·        A 501(c)(7) organization is organized and operated for the social or recreational purposes of a group of people.

·        A 501(c)(7) organization's facilities must be open only to its members (and possibly members’ guests), while a 501(c)(3) organization's facilities are typically open to the public.

·        Organizations that qualify for 501(c)(7) must derive 65 percent of income from its membership and can rely on investment income and other sources for only 35 percent. No more than 15 percent of the club's income can come from providing facilities or services to the public.          

  •      501c7 can be divided between members.
  •     A 501c7 must be primarily supported by dues, fees, charges, or other funds paid by members. That said, 501c7 donations are permissible.

  •     A 501c7 social club may receive up to 35% of its gross receipts, including investment income, from sources outside its membership while retaining tax-exempt status.

Requirements for 501(c)(7) Social Club *(

  • ·        A 501(c)(7) social club must direct most of its income to the club’s exempt purposes in order to remain tax-exempt. This generally means that no more than 35% of the club’s gross receipts should come from non-member sources. No more than 15% of that 35% should come from the use of the club’s facilities or services by the general public.3
  • ·        These social clubs must monitor their non-membership income closely to make sure they don’t go over the allowed percentages.
  • ·        Unrelated income from activities not related to the organization's primary purpose is only taxable to a charitable organization when it goes beyond a certain percentage of support, but all passive income can be taxable to a social club. This can include income generated by dividends, rents, and investments. Proceeds from memberships aren't taxed, but income from unrelated business activities are.
  • ·        Social clubs must be careful about establishing business operations that have nothing to do with their exempt purpose. A dining room to serve members might be okay but running a liquor store probably would not.
  • ·        Social clubs are required to file annual returns of their income and expenses with the IRS even though they're exempt from income taxation for the most part. Form 990, 990-EZ, or 990-N must be filed by the 15th day of the fifth month after the close of the organization’s fiscal year.

Limited Membership

Each entity must have limited membership. However, this does not mean your corporation is allowed to discriminate. Geographic area, college affiliation, or sport enthusiasm are ways to accomplish this requirement.

No Discrimination

No organization that desires tax exempt status can discriminate against employees or members. As noted above, membership can and should be exclusive, but it cannot be discriminatory.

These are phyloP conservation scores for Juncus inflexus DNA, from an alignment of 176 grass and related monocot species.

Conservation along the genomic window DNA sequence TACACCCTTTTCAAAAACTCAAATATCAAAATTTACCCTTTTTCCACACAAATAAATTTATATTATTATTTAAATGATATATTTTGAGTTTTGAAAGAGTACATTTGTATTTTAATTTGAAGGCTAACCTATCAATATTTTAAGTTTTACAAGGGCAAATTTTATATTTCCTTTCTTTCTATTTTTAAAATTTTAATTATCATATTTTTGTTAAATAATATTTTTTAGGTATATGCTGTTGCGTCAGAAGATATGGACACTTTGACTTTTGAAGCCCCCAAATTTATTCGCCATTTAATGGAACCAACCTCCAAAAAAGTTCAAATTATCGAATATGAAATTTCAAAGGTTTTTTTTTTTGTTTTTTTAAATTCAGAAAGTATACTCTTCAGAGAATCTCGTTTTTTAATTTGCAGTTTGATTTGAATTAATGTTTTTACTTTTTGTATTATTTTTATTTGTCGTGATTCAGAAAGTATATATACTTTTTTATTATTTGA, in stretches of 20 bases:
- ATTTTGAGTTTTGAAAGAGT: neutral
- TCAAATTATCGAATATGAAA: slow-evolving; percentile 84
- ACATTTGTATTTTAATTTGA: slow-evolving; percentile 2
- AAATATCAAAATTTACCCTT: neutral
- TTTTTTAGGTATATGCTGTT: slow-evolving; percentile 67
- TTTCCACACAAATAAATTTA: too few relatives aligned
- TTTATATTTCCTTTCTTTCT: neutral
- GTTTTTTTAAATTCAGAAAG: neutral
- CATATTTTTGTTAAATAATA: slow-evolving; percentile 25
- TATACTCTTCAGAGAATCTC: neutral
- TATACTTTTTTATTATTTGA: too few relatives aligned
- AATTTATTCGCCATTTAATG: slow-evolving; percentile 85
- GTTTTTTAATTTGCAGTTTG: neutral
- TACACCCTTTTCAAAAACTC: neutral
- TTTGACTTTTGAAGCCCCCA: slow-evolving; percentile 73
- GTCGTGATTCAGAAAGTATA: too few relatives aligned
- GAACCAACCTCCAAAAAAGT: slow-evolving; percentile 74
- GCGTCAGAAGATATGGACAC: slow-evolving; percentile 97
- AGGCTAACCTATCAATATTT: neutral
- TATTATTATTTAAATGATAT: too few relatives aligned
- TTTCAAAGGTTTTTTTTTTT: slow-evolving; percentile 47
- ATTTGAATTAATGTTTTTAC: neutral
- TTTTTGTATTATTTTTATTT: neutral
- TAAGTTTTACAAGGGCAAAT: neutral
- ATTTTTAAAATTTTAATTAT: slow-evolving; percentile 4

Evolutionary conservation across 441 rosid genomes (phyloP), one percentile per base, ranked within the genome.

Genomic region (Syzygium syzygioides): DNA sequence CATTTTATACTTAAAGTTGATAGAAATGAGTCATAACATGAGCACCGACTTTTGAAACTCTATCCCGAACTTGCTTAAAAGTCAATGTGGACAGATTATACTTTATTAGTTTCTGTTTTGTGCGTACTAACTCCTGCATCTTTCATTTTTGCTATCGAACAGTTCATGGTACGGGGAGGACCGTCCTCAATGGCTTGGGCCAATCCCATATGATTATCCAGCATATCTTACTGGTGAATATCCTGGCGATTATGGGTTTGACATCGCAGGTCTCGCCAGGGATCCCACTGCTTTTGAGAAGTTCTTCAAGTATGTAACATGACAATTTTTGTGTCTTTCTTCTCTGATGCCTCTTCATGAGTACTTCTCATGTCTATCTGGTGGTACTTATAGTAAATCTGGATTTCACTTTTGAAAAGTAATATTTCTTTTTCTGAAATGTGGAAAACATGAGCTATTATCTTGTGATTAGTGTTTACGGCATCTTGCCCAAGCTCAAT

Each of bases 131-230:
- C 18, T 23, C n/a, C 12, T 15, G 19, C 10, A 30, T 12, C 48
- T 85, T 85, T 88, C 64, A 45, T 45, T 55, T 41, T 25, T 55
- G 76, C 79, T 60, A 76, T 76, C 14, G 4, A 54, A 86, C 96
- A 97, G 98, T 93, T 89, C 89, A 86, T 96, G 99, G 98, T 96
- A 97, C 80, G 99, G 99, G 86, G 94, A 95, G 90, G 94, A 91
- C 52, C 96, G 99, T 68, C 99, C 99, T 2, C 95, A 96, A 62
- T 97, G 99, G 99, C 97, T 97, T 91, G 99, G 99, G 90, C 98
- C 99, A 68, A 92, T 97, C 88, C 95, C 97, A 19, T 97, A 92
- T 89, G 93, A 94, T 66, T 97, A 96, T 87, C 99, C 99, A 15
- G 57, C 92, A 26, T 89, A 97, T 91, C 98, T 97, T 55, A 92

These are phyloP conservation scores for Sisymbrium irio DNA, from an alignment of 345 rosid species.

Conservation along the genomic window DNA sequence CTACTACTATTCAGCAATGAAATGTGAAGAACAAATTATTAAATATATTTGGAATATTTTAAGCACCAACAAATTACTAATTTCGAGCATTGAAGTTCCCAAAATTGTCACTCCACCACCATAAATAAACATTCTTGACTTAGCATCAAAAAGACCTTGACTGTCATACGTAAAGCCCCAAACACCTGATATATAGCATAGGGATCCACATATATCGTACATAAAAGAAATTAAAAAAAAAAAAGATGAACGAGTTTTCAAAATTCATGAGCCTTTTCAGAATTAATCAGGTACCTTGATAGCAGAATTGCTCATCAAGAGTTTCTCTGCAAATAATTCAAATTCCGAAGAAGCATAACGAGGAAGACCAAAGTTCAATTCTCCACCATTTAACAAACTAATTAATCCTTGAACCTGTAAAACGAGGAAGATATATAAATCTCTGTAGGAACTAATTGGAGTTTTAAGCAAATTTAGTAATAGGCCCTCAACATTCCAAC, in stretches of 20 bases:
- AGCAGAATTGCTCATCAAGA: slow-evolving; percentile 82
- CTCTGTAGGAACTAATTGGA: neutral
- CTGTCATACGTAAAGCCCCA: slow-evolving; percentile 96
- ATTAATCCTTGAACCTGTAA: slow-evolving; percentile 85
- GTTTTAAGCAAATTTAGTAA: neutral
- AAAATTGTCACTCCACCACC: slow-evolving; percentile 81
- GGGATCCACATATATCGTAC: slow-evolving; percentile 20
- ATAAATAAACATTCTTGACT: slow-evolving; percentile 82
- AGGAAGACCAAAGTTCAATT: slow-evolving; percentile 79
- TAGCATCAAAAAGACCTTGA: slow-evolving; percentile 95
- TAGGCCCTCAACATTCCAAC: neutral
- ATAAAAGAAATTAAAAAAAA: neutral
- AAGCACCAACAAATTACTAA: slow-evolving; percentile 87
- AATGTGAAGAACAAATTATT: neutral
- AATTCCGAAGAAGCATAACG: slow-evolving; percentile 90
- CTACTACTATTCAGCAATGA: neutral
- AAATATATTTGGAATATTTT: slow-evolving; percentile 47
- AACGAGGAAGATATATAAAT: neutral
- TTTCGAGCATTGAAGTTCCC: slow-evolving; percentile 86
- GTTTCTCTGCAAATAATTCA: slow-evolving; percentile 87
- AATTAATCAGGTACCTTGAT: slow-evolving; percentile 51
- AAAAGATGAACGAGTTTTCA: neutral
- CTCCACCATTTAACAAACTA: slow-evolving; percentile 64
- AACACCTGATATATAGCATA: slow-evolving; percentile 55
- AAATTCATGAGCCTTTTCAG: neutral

Organizational Support

To fall under 501-C 7 tax exempt status, the corporation must not be in business to make money. Rather, it must rely on its membership for financial support. This is usually accomplished by monthly dues or membership fees but could also include rental fees. A country club could rent out the golf course or space for an event and charge money for the use of it. (

                       501(c)(3) Qualified Charity          501(c)(7) Social Club


Religious, Educational, Charitable, Scientific, Literary,

Pleasure, recreation, social activities


churches, charities, private schools, homeschool programs with an educational or religious purpose

Fraternities, sororities, country clubs, hobby clubs, homeschool support groups


No private inurement allowed. Upon dissolution all assets must be distributed to another 501(c)(3) organization.

Personal contact, fellowship and co-mingling of members. No private inurement allowed.


Can hold programs, sell services and products as part of their exempt purpose.

Can provide meals or services only to members in connection with club activities

Tax deductible donations allowed



Tax exempt (no taxes on profits)

Exempt from federal income tax unless the organization has unrelated business income

Exempt from federal income tax on income derived from members; other income taxed

Source of Income

Membership fees, fees for services, donations, fund raisers, program fees

Primarily (65% or more) of the income must come from the membership


Serving the public or the “public good” (i.e. the education of children is a public good)

Limited membership and consistent with the purpose of the club

IRS Application Required?

Yes, if gross revenues over $5,000/year. File Form 1023 or 1023-EZ

No. The IRS does not require 501(c)(7) organizations to file an application. They can “self-proclaim” tax exempt status.

Annual IRS Reporting

Form 990-N, Form 990-EZ or Form 990

Form 990-N, Form 990-EZ or Form 990

Legislative Lobbying permitted?

Insubstantial lobbying allowed (less than 20% of total expenses). No endorsement of a candidate.

No limit on legislative activity as long as it furthers the exempt purpose